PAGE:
CAD to narrow, bolster rupee against global risks
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- The current account deficit (CAD) is an economic indicator that measures the difference between a country’s total value of imports of goods and services and its total value of exports of goods and services. In other words, it represents the balance of trade in goods and services, as well as net investment income and net transfers, between a country and the rest of the world.
Points to Ponder:
- Despite the fact that GDP growth declined to 4.4% in the third quarter (Q3) from 6.3% in the second (Q2), progress has continued throughout 2022–2023.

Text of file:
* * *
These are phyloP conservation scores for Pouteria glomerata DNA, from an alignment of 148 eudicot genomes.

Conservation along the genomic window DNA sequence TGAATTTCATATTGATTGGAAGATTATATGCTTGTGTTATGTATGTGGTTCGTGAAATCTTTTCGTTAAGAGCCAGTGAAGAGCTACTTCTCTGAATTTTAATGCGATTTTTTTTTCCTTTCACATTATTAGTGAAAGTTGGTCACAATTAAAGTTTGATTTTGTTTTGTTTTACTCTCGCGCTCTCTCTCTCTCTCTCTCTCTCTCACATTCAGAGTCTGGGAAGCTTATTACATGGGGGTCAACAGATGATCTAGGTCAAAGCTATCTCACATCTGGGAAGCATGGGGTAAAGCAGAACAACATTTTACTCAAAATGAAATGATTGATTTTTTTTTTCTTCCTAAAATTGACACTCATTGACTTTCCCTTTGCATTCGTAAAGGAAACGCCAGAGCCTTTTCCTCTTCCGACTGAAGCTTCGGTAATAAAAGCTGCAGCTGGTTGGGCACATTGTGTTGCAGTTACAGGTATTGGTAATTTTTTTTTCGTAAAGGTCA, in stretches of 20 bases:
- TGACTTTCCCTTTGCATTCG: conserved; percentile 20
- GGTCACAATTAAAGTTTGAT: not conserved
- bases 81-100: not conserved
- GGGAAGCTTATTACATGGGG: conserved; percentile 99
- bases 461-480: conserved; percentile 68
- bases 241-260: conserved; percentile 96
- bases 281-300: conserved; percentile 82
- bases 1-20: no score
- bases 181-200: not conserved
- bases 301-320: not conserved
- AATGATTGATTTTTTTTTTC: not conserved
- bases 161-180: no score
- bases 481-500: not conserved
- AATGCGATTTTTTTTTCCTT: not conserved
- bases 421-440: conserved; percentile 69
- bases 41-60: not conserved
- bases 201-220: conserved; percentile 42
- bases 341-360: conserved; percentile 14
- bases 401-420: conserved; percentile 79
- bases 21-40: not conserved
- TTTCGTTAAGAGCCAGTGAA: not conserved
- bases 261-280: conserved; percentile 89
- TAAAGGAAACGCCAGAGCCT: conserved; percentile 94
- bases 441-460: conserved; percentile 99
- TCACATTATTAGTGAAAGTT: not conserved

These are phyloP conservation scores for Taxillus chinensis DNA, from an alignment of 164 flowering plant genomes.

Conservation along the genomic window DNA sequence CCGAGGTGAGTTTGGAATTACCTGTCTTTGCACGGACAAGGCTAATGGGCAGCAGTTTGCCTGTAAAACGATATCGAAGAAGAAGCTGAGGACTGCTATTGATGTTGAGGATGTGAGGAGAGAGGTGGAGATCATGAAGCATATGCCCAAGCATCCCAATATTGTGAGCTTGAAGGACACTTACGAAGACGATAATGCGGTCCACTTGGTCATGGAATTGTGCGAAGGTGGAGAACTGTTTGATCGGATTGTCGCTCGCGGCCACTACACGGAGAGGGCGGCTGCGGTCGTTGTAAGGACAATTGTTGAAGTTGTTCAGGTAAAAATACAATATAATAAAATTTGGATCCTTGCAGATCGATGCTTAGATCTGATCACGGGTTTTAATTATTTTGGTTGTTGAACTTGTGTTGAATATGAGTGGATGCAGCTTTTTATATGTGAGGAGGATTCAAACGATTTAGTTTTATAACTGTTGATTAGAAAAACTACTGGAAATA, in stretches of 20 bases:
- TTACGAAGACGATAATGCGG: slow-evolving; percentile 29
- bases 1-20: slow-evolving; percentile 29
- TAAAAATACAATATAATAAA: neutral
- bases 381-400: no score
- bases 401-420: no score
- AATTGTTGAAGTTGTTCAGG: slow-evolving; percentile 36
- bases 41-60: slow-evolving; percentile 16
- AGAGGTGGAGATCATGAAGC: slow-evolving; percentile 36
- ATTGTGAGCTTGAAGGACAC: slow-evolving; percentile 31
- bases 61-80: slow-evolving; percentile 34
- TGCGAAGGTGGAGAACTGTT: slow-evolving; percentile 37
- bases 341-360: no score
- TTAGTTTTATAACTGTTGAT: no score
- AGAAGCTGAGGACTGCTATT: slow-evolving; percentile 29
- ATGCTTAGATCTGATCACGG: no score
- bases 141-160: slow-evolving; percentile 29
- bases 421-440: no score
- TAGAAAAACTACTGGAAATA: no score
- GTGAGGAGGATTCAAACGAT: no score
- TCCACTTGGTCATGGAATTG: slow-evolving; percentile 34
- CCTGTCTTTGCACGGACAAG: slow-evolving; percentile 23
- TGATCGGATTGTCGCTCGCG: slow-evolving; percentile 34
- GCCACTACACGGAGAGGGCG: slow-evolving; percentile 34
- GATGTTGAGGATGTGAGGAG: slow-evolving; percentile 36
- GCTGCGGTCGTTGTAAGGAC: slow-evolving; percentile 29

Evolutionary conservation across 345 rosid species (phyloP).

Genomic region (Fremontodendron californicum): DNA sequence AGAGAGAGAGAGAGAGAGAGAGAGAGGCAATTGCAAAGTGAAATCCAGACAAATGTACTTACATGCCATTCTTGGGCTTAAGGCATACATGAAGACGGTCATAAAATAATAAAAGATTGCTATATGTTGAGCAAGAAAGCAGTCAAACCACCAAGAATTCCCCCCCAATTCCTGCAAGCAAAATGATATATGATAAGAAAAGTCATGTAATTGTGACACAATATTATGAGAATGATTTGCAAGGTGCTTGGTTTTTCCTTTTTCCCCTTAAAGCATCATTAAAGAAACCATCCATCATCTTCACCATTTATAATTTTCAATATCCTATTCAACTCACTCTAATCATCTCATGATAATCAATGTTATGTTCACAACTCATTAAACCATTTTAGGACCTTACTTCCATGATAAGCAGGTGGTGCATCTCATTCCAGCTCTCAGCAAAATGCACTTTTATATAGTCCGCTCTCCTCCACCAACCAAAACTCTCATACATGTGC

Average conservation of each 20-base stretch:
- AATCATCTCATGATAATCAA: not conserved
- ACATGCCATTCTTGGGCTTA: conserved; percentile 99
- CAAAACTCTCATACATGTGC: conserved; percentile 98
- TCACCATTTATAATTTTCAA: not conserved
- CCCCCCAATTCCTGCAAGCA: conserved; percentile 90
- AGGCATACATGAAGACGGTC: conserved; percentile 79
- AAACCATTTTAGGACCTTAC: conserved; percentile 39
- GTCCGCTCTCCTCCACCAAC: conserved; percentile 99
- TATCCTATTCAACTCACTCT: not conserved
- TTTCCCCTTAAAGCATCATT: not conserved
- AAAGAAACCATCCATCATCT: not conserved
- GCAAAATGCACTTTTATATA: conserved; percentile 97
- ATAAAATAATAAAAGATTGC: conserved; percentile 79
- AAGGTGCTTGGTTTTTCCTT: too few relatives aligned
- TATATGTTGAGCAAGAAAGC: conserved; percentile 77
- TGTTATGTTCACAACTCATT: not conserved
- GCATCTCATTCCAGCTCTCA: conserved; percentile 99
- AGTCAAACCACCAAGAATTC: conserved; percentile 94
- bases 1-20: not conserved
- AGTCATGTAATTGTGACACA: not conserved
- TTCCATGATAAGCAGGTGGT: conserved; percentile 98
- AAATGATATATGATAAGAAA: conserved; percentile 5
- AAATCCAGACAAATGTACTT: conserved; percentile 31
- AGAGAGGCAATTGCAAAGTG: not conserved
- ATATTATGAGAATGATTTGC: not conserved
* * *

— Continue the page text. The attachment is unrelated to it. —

- The current account deficit is “set to narrow from year-beginning estimates,” the ministry said, noting the increase in net services exports, the moderation of crude prices, and the recent drop in demand for import-intensive spending as reasons.
- Conversely, if a country’s exports of goods and services exceed its imports, it will have a current account surplus, meaning that it is earning more from exports than it is spending on imports.
- A sustained current account deficit can indicate that a country is relying heavily on foreign borrowing to finance its spending and investment, which can lead to a buildup of foreign debt and potential financial instability. On the other hand, a current account surplus can indicate that a country is saving more than it is spending and investing domestically, which can lead to an accumulation of foreign assets and potential economic strength.